Apologies again that I have been so irregular recently. I have submitted about half of my grad school applications and should finish the rest within the next few days. Moz 19 is in their third week of Pre-Service Training (PST) and it’s been nice to have a ton of other Americans around to hang out with (as much as Anna and I love each other, it’s always nice to hang out with other people too). Also during PST each week two current PCVs come down to help out with training. It’s been nice to catch up with PCVs who live in the far corners of the country, including one who I hadn’t seen since I came down to his PST two years ago.
Speaking of how much Anna and I love each other. Some of you might already know this: but we are going to Swaziland for 3-4 months next year. Sister Diane, a long-time friend of my dad, runs a mission (secondary and primary schools, orphanage, health clinic, etc) in Swaziland with Sister Barbara, so when my dad came to visit the past two years we would go visit them. I met them for lunch when I was in Swaziland back in May and they asked me if would be interested in working/volunteering for them for a few months next year developing their youth development project. I have about 8 months to kill between when I finish my service here and when I (ideally) start grad school. I asked if they would be interested in having two of us, especially since Anna is interested in a career in youth development. They said yes, so we will be meeting in Swaziland in mid-January of next year (after I go back to the states for about a month and Anna travels Asia) and staying there for at least a school term, so 3-4 months.
Back when Anna’s parents visited we picked her father up at the airport and had the car they were renting meet us there. The plan was to drive directly up to the beach, with Anna’s newly landed father driving. It must have been a lot to adjust to—Mozambique, jetlag, Mozambican driving, driving on the left side—but Anna’s mom didn’t feel comfortable driving and PCVs aren’t allowed to. We were trying to quickly coach him on all aspects of driving here—be aggressive, honking means “move” or “I’m coming,” it doesn’t mean you’re angry, turning your blinker on tells other cars to pass you (it doesn’t indicate that you’re passing). And we warned them about the cops here—they pull the majority of cars over and then look for and point out transgressions so that people will bribe them. I reminded Anna and her father, sitting in the two front seats, to make sure they were always wearing their seatbelts. This is a particularly wicked one, since so few cars here have functioning seatbelts. “I know it’s annoying, but they are always looking for reasons to pull people over, so just make sure you have your seatbelts on.” There was a pause, then, Anna’s father said “yeah…that’s the law in America too.”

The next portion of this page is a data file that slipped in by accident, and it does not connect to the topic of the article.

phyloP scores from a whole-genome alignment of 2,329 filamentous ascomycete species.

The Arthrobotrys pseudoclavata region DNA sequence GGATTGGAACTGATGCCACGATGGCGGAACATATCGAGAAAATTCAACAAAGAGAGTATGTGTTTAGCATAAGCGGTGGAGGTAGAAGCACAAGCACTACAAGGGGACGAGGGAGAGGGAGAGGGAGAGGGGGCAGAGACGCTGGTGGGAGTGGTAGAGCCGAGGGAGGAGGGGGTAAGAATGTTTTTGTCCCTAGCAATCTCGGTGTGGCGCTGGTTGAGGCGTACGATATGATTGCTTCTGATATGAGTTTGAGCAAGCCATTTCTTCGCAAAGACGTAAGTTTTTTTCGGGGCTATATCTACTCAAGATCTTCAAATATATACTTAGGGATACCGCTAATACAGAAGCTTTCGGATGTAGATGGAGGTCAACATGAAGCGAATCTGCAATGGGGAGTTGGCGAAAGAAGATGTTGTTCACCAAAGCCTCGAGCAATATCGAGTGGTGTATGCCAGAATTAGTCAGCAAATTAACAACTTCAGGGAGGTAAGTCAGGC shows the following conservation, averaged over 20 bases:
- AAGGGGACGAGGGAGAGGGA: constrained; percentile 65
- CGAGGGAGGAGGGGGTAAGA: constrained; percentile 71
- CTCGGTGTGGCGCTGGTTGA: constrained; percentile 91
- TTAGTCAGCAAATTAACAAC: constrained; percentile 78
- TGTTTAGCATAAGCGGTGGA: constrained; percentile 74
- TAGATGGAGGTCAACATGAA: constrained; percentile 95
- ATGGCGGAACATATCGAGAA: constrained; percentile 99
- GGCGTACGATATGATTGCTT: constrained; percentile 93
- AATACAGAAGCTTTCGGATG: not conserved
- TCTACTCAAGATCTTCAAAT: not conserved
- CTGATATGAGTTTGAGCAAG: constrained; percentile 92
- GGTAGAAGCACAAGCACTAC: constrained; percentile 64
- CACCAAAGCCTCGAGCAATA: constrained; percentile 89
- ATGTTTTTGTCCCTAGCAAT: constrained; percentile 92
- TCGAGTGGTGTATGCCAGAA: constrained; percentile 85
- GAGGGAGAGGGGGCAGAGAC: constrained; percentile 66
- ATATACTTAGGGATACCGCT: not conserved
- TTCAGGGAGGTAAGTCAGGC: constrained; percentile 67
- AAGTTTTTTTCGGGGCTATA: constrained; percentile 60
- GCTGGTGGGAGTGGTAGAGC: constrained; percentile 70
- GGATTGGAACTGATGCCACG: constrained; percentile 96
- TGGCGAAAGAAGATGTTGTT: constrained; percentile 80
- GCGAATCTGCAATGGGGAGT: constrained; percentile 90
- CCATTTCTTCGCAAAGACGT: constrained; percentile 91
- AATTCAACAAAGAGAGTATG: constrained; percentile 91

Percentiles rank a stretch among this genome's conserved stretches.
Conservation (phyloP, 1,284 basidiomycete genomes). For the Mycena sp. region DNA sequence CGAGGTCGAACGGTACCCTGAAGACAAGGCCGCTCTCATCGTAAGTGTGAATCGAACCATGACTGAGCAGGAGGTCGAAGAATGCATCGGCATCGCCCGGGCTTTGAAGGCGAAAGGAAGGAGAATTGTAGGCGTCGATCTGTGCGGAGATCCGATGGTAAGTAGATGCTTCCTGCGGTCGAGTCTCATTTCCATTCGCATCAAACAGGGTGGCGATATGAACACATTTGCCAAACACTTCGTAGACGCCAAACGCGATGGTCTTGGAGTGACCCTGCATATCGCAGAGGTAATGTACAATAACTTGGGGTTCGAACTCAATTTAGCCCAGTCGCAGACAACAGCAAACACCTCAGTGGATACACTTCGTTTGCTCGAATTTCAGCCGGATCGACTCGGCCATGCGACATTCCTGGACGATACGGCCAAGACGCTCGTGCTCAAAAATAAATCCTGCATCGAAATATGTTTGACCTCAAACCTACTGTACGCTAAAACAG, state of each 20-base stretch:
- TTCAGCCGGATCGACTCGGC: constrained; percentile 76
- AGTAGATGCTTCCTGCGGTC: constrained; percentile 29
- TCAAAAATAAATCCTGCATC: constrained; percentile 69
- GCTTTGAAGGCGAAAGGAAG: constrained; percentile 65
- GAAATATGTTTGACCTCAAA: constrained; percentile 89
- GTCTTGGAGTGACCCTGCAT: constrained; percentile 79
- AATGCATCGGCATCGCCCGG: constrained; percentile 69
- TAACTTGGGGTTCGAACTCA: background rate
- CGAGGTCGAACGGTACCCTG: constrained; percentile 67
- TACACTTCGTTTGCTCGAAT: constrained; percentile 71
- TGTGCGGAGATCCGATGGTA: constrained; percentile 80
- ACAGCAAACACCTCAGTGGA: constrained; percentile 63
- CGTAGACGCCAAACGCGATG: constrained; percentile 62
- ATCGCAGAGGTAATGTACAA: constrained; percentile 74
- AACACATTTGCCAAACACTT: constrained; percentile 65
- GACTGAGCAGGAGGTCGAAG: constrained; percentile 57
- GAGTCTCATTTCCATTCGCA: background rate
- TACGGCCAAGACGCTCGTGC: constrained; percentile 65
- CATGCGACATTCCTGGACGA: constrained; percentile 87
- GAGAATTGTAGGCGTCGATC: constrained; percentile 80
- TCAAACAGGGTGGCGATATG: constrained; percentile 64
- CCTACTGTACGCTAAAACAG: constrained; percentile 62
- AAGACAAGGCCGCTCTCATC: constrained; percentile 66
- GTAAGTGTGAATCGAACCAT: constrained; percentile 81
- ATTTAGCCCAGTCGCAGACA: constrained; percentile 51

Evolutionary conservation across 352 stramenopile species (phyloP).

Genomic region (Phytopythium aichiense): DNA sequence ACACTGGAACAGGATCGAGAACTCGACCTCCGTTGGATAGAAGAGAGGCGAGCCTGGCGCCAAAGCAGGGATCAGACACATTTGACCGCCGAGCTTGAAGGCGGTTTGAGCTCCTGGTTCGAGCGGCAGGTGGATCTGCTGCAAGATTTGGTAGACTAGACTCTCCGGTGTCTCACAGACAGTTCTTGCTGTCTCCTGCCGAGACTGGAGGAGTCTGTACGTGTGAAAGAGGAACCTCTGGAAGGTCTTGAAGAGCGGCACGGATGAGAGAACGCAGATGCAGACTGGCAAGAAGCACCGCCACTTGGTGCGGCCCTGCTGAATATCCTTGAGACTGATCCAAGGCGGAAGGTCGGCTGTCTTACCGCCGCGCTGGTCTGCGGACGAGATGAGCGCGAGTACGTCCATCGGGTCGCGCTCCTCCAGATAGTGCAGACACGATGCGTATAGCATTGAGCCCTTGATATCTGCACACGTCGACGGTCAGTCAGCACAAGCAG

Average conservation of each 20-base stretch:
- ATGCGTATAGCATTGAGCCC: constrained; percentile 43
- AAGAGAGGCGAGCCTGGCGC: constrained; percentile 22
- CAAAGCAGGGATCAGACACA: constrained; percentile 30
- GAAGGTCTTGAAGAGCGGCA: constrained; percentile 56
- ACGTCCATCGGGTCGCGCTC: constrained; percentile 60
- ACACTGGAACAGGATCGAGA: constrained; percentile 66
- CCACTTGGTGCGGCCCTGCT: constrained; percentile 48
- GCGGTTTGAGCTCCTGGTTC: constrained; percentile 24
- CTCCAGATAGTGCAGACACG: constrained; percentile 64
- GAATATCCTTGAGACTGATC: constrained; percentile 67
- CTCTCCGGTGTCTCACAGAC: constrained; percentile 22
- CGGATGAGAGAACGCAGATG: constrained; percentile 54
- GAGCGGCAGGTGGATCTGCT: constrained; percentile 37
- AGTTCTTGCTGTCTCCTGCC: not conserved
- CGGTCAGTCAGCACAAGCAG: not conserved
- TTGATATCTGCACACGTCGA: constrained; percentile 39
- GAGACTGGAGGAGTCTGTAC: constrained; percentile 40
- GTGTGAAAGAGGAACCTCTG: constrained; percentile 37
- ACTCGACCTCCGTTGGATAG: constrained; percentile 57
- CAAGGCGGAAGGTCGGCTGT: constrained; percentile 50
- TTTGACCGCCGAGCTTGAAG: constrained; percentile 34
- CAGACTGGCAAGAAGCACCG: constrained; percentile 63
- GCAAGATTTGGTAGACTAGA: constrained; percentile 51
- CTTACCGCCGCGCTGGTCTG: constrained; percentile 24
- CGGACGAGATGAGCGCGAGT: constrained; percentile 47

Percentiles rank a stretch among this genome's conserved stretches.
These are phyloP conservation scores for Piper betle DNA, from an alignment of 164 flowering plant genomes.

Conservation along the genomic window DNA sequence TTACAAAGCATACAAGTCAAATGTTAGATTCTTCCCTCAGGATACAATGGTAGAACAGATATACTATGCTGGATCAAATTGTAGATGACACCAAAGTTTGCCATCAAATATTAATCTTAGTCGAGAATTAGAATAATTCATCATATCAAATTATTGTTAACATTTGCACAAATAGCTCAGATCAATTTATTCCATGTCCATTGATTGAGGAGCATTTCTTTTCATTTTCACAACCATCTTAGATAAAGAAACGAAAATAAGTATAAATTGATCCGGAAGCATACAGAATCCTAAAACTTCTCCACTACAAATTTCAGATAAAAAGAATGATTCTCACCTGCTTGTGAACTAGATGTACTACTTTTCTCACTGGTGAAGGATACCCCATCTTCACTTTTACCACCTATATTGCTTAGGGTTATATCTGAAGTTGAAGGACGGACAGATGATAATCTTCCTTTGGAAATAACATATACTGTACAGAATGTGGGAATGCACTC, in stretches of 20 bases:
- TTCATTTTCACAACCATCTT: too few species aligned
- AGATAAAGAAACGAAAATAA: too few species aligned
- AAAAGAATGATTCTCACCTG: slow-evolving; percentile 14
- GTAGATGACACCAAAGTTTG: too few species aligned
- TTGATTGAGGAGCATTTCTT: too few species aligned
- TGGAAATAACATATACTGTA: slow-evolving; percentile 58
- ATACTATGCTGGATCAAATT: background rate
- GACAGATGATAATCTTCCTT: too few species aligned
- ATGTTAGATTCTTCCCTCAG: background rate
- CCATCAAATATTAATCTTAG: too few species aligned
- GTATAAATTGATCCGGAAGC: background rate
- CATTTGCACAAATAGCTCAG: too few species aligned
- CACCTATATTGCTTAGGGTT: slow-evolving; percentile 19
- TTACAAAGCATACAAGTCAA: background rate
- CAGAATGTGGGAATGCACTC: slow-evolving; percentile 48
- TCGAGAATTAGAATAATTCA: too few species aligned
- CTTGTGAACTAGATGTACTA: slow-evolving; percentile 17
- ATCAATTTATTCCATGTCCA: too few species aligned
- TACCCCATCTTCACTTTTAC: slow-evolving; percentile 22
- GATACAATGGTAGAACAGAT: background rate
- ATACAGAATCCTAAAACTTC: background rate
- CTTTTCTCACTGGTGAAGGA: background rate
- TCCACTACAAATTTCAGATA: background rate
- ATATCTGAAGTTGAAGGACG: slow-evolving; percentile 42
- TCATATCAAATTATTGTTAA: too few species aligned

When I was in Inharrime last I noticed that one of my good friends there, one of the ladies we buy from in the market and someone we socialized with often, is pregnant. I asked Erin about it and she said she had noticed too, but the woman hadn’t said anything yet. In Mozambican culture you can’t say anything until the woman herself mentions it, no matter how painfully obvious. I just wonder who the father is and what kind of situation that is (because when I lived there she didn’t have a boyfriend). It also reminds me how much my worldview has changed since being here. When someone in the states gets pregnant, it’s a joyous, celebratory thing. In Mozambique it certainly is something to celebrate, but it’s also haunted by a shadow of danger and doubt. The fact is that pregnancy and birth here and in all parts of the developing world are incredibly dangerous for the mother and the child. Also, contraception is not commonplace or well-understood here, and abortion is technically illegal. Sure, in the states there are unwanted pregnancies, but condoms are widely taught as a contraceptive method (in Mozambique condoms are incessantly repeated as a method to prevent contracting HIV, but for some reason contraception gets left by the wayside) and women theoretically have other options. Before I left, I was instantly happy for anyone who became pregnant, as social practice dictates. Here I wonder that perhaps it’s a situation she would have rather avoided and I worry for her health and safety.